There is an overall limitation on foreign taxes eligible for credit, which is calculated separately with respect to specific classes of income. Dividends paid by us generally will be passive income for U.S. foreign tax credit purposes. Dividends distributed by us will generally be treated as “foreign source,” unless the 25%, three-year test described below under “Taxation of Non-U.S. Holders —Distributions on Ordinary Shares” is met. Treatment of distributions to corporations will vary depending on their circumstances. In addition, if 50% or more of our voting power or value is owned, directly or indirectly, by United States persons (as defined in the Code), then a portion of our distributions with respect to our ordinary shares that are taxable as dividends would, subject to a de minimis exception, be characterized as U.S.-source income for U.S. foreign tax credit purposes in the same ratio as our earnings and profits that are U.S.-source bears to our total earnings and profits. However, because dividends that we pay are treated entirely as non-U.S.-source income under the Convention between the Government of the State of Israel and the Government of the United States of America with Respect to Taxes on Income, referred to as the Tax Treaty, a U.S. holder that qualifies for the benefits of the Tax Treaty may elect to have the portion of those dividends that would be treated as U.S.-source income under the 50% rule instead treated as foreign-source income that is subject to a separate foreign tax credit limitation.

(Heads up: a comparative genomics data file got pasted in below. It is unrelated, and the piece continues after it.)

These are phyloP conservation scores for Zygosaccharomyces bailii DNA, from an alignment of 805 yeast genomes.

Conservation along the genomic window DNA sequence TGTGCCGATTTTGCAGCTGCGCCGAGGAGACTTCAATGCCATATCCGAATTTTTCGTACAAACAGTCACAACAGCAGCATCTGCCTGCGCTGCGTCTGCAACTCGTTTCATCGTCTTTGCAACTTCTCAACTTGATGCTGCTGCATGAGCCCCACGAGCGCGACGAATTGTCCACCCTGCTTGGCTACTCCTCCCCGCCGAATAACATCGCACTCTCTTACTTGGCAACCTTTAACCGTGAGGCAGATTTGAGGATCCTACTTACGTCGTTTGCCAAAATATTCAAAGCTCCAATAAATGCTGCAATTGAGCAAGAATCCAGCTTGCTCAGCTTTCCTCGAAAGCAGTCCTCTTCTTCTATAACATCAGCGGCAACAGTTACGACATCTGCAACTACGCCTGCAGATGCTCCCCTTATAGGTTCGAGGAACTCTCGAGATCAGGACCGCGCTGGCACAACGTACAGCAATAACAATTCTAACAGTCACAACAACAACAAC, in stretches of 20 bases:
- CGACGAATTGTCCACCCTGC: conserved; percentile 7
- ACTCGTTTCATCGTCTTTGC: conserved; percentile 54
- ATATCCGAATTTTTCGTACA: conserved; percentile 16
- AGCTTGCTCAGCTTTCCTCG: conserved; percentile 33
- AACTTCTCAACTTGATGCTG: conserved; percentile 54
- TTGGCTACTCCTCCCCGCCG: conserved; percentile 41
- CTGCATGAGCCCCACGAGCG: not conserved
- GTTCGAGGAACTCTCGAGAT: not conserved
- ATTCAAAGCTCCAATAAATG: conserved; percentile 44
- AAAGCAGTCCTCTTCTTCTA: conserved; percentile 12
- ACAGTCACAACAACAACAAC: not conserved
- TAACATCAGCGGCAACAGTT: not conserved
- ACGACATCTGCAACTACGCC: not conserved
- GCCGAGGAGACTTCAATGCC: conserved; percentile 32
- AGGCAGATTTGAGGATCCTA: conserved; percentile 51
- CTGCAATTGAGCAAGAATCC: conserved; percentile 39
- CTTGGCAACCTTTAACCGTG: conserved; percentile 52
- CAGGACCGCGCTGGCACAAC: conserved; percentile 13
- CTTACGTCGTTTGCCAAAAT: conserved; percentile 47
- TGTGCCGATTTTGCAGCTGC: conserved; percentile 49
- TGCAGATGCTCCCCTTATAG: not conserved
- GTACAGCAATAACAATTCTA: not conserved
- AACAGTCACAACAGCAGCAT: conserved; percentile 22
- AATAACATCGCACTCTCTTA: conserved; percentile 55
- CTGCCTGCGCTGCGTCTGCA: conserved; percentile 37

In addition, special rules may apply to the computation of foreign tax credits relating to qualified dividend income. The rules relating to the U.S. foreign tax credit are complex, and U.S. holders should consult their own tax advisors to determine whether and to what extent they would be entitled to this credit.